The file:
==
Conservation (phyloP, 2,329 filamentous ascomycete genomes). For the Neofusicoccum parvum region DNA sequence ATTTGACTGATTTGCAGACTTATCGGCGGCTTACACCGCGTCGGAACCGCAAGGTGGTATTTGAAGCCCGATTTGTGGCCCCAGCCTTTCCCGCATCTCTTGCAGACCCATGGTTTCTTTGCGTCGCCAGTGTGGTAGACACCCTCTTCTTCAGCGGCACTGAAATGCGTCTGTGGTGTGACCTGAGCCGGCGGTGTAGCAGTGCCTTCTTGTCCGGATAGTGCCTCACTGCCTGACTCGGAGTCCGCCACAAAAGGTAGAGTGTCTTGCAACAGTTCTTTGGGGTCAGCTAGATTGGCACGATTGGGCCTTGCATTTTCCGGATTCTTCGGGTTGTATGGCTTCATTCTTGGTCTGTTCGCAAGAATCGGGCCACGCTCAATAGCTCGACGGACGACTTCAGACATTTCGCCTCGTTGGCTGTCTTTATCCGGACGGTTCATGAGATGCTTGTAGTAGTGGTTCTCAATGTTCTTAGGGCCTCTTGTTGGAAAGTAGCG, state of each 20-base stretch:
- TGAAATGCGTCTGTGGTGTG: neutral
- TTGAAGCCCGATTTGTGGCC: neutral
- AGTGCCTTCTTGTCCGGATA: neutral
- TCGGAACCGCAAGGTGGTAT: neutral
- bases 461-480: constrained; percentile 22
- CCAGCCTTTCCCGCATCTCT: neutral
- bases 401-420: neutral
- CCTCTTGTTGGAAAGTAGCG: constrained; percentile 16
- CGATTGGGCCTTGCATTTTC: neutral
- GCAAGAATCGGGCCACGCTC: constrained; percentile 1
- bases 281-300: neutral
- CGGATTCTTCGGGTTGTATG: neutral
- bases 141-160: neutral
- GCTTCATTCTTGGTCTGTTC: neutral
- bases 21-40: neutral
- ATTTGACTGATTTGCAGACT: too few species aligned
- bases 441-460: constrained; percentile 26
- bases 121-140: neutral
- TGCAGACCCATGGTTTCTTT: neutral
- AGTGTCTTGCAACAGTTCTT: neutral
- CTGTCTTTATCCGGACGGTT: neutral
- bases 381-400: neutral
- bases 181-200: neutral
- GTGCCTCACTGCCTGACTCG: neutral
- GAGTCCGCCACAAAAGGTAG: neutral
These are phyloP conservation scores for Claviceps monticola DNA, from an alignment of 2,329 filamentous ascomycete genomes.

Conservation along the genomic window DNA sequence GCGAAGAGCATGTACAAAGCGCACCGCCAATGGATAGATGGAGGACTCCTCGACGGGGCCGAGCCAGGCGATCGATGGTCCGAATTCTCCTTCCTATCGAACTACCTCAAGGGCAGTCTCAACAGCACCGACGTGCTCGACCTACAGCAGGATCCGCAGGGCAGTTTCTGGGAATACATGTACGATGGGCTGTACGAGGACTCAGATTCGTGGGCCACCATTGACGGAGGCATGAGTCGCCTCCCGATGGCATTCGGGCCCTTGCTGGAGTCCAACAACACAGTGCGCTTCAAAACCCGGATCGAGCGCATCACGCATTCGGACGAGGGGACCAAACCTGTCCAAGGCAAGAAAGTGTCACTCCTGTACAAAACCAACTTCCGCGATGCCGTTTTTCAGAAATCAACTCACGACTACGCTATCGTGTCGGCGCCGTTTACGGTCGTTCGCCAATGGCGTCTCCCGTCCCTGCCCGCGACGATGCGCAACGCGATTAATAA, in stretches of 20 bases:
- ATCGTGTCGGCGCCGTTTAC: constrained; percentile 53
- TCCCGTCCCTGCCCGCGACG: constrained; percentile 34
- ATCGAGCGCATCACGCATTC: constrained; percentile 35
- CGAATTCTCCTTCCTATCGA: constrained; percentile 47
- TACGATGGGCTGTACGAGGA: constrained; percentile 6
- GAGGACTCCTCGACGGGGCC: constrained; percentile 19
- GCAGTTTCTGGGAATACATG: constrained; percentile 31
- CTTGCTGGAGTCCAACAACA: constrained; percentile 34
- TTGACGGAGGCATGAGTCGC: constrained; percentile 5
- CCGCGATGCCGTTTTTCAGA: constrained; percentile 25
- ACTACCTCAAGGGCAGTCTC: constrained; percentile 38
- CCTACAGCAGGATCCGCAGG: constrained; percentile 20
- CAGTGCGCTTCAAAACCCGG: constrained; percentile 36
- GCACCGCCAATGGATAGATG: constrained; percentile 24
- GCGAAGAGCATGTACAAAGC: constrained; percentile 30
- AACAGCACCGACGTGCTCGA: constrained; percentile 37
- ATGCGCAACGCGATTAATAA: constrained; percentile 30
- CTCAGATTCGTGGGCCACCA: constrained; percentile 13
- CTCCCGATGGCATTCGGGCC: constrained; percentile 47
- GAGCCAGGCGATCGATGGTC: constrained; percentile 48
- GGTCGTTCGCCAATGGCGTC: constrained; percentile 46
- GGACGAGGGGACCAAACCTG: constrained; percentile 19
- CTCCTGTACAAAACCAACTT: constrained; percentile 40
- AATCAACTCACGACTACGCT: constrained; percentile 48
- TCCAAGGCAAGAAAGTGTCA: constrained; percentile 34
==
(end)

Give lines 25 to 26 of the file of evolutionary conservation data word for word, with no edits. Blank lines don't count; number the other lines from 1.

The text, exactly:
- GTGCCTCACTGCCTGACTCG: neutral
- GAGTCCGCCACAAAAGGTAG: neutral